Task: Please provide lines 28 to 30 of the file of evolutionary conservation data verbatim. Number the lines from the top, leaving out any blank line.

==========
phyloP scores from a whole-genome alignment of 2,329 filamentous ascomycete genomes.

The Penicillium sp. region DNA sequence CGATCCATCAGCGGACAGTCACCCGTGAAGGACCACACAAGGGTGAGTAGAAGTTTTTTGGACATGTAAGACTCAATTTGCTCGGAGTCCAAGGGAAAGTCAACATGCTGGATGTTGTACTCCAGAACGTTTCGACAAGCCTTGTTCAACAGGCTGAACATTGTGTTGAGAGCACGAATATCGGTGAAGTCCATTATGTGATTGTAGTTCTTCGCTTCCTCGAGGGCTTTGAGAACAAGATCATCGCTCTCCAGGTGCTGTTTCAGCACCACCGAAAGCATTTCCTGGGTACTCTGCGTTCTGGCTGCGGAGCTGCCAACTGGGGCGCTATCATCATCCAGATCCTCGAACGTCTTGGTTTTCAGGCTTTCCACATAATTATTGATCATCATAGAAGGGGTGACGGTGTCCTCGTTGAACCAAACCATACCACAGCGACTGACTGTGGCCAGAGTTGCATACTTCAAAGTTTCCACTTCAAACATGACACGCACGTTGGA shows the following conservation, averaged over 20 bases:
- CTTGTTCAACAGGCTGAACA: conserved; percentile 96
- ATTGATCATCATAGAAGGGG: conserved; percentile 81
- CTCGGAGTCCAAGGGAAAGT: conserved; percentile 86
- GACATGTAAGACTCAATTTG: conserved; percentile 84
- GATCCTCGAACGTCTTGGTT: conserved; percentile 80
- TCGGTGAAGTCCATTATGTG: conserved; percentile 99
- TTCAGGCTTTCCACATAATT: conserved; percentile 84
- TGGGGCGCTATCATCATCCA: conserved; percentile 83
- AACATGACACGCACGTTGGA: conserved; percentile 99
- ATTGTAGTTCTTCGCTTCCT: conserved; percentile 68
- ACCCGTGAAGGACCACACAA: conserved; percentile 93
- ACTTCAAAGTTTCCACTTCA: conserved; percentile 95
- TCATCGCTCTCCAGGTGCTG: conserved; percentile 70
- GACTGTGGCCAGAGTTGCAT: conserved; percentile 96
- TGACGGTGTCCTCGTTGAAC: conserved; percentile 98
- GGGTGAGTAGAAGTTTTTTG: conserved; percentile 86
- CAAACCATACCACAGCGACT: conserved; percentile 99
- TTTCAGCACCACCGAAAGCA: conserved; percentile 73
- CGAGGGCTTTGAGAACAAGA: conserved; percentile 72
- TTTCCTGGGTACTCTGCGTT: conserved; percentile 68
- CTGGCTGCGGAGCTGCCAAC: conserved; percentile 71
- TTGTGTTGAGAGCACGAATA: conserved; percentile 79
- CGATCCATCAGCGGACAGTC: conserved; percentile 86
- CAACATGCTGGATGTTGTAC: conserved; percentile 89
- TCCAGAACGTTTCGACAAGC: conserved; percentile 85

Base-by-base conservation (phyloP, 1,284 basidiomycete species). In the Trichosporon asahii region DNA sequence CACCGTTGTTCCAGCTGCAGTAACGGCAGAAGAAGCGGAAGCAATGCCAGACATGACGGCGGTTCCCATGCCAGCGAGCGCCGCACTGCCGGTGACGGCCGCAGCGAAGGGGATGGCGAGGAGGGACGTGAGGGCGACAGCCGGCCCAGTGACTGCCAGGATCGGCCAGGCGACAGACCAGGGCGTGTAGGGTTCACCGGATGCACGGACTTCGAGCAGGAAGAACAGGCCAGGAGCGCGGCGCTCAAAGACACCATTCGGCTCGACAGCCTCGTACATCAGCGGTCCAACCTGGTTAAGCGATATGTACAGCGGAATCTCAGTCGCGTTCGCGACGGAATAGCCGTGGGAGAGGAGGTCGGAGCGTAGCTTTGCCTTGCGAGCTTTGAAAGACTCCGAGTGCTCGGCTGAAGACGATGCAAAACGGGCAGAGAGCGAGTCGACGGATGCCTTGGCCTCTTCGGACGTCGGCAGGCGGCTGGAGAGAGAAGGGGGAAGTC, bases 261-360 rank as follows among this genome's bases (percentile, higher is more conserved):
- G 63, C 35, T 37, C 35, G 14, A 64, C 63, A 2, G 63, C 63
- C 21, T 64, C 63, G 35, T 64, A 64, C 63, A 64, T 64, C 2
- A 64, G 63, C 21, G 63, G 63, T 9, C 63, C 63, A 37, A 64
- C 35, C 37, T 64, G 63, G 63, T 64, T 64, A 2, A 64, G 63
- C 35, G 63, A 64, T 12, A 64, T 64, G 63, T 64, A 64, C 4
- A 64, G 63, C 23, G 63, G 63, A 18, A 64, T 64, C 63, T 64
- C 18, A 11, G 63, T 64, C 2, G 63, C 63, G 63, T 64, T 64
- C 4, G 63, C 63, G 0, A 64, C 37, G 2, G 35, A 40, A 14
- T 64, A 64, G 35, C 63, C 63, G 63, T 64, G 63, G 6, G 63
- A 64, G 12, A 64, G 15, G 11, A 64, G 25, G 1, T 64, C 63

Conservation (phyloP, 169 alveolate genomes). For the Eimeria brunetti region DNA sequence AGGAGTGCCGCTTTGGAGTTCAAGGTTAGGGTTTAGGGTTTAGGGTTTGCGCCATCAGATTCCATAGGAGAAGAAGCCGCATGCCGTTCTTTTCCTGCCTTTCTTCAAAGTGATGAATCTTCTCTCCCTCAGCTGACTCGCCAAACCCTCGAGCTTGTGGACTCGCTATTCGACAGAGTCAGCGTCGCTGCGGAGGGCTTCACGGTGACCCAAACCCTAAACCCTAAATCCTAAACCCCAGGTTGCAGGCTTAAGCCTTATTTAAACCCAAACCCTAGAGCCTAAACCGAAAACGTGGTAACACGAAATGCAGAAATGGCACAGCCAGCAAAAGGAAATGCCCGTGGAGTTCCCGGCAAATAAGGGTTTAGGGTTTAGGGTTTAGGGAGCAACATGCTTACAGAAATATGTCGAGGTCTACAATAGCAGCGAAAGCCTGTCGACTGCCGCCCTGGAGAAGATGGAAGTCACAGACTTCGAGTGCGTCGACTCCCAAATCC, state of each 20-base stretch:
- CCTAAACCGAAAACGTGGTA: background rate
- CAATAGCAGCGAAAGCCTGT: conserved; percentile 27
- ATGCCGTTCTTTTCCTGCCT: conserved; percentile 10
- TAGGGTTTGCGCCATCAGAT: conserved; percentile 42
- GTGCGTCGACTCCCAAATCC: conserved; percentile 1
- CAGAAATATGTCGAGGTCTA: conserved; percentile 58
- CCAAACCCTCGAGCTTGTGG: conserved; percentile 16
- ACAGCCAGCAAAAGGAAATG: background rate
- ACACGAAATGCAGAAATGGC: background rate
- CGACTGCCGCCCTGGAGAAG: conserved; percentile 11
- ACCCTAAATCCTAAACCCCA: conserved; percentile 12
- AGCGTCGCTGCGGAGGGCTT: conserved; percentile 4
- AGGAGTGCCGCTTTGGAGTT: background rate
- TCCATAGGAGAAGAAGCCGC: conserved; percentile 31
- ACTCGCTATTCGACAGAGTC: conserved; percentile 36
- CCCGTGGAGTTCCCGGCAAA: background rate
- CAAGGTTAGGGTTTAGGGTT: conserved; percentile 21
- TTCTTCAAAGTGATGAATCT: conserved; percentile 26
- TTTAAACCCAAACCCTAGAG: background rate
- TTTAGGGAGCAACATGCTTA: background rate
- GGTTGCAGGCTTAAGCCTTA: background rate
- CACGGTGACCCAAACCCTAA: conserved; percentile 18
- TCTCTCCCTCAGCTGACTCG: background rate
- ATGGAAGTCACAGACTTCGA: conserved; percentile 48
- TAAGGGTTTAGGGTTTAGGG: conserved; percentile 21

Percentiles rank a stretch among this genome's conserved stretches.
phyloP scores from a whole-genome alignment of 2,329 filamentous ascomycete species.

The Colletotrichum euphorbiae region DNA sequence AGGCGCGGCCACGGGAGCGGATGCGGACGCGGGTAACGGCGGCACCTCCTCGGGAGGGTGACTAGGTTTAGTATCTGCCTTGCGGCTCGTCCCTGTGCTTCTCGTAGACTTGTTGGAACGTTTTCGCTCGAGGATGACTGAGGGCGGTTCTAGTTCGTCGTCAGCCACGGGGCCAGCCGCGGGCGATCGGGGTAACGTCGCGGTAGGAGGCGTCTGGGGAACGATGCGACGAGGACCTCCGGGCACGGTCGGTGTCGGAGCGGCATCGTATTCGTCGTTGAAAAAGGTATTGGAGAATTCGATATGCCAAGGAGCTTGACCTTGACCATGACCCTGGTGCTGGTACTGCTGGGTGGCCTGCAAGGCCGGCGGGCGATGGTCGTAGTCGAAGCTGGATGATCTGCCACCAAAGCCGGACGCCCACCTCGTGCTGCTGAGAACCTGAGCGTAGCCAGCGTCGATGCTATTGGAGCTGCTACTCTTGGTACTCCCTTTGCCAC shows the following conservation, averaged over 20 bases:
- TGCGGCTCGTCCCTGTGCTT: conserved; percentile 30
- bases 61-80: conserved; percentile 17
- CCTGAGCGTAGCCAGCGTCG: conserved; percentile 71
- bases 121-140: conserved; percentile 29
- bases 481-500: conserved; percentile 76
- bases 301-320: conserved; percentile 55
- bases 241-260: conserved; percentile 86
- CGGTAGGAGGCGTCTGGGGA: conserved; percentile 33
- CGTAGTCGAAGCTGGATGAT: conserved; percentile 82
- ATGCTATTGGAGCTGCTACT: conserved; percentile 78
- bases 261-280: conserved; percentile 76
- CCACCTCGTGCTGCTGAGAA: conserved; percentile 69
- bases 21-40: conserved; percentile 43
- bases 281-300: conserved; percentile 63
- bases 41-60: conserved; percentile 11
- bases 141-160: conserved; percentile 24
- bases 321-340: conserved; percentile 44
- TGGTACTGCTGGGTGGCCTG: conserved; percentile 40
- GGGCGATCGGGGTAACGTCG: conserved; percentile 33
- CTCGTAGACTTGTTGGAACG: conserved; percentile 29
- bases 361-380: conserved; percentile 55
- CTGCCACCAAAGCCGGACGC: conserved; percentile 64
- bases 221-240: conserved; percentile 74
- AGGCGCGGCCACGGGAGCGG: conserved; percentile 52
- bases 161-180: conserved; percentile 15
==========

Base-by-base conservation (phyloP, 1,284 basidiomycete species). In the Trichosporon asahii region DNA sequence CACCGTTGTTCCAGCTGCAGTAACGGCAGAAGAAGCGGAAGCAATGCCAGACATGACGGCGGTTCCCATGCCAGCGAGCGCCGCACTGCCGGTGACGGCCGCAGCGAAGGGGATGGCGAGGAGGGACGTGAGGGCGACAGCCGGCCCAGTGACTGCCAGGATCGGCCAGGCGACAGACCAGGGCGTGTAGGGTTCACCGGATGCACGGACTTCGAGCAGGAAGAACAGGCCAGGAGCGCGGCGCTCAAAGACACCATTCGGCTCGACAGCCTCGTACATCAGCGGTCCAACCTGGTTAAGCGATATGTACAGCGGAATCTCAGTCGCGTTCGCGACGGAATAGCCGTGGGAGAGGAGGTCGGAGCGTAGCTTTGCCTTGCGAGCTTTGAAAGACTCCGAGTGCTCGGCTGAAGACGATGCAAAACGGGCAGAGAGCGAGTCGACGGATGCCTTGGCCTCTTCGGACGTCGGCAGGCGGCTGGAGAGAGAAGGGGGAAGTC, bases 261-360 rank as follows among this genome's bases (percentile, higher is more conserved):
- G 63, C 35, T 37, C 35, G 14, A 64, C 63, A 2, G 63, C 63
- C 21, T 64, C 63, G 35, T 64, A 64, C 63, A 64, T 64, C 2